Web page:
loading

Recently I published the iphone Sextant project ( iSextant ). That device combined a telescope viewfinder with the phone and uses the phone gyro to read the altitudes.

The device described here, named CamSextant, is also an iphone sextant and is even easier to build. Instead of a separate eyepiece, I used the phone camera as a pointer device for observations.

An special app - also called CamSextant - was developed to work with it, capturing altitude readings.
It is available on the Apple App Store ( links in the end of this text )

Warnings before you start

  1. While the phone gyro is a nice piece of equipment, it is not nearly as precise as a marine sextant. In a rocking boat, the gyro response is even worse. So - if you want to practice celestial navigation - get yourself a marine sextant. See link in the end of the page.
  2. You don't need the eyepiece thing described below to use CamSextant app. The app works even without it. It just feels more like a real sextant image with the eyepiece. The phone camera has a wide view. Looks impressive too.
  3. You do need the proper filter to observe the Sun. Failing to use the proper filter may result in damage to your eye and to your phone camera. Take care. Read more ahead.

Step 1: Glue the Objective Adapter to the Phone Case

You don't need any adaption to the phone to use CamSextant app. A plain iphone will do. But I wanted to try something different. The original phone camera has wide field angle. This is not so good for a sextant viewfinder. Marine sextant eyepieces are more like tele objectives. The small field angle is important for precise pointing of the instrument. To remedy that I bought one of those little phone lenses. It is a 8X magnification objective ( no, I'm not associated with the lens manufacturer in any way). There are a many options in the market. This one costs some 10 bucks.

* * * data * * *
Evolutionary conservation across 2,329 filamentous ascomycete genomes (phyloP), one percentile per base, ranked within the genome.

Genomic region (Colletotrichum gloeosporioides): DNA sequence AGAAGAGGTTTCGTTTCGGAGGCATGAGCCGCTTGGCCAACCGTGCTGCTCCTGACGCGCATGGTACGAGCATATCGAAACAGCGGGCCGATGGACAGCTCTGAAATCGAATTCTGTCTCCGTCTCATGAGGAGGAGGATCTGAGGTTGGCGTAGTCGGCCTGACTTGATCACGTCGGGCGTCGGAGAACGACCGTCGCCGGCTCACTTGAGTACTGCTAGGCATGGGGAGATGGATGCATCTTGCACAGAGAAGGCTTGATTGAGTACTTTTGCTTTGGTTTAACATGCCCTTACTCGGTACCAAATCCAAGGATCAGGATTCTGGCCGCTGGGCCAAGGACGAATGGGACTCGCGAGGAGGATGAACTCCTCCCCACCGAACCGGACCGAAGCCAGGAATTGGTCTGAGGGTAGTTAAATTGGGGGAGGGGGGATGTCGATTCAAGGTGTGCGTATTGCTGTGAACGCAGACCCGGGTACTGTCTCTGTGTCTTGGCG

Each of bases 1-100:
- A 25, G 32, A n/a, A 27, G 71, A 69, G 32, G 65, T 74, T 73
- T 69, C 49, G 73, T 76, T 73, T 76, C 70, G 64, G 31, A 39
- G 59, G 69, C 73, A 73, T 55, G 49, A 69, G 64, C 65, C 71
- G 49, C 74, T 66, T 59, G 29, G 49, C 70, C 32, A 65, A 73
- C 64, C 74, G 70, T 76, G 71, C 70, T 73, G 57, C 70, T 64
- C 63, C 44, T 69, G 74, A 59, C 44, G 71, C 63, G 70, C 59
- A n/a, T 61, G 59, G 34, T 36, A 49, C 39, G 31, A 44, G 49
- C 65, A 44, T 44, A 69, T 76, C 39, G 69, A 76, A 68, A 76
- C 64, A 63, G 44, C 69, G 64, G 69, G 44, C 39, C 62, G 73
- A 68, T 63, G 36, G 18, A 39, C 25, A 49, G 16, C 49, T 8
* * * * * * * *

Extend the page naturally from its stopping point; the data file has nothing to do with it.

This is what I did:

Materials:

  • phone case. Use a rigid aluminum case (epoxy will not hold to a rubber case)
  • 8x magnification lens set for mobile (tele)
  • welder helmet dark glass (shade #14) - Cut the rectangular glass in two square parts. Go to a glass shop for that.
  • epoxy glue ( two components fast cure - 10 minutes )
  • brown packaging tape
  • iphone 5 or newer

This particular objective is supplied with a clip adapter, to attach the lens set to the phone (see below). This was not practical for my sextant design. I wanted the phone case and tele objective to form a single, rigid unit. I cut off the clip part and kept the objective adapter screw. It was bond to the phone case using epoxy glue ( two components fast 10 min cure ).

  • Clean and sand the contact surfaces.
  • Make sure the camera and the objective axis are well aligned and the camera image is good.
  • Mark the adapter position on the case, with a fine point marker pen.
  • Remove the phone from the case before bonding the objective adapter ( while liquid, a epoxy glue drop may ruin the phone camera ).
  • Glue the adapter to the case with epoxy glue. Watch position and alignment while the glue is curing.
  • Avoid skin contact with epoxy (some people are allergic to epoxy). Wash your hands well in the end.

This lens set has a manual focus adjustment, which must be set to infinity.

I found the gyro sensor error can be as much as one degree, not a very good sextant. It may improve in the future. A decent sextant has an error of a couple minutes. Still, it is pretty amazing.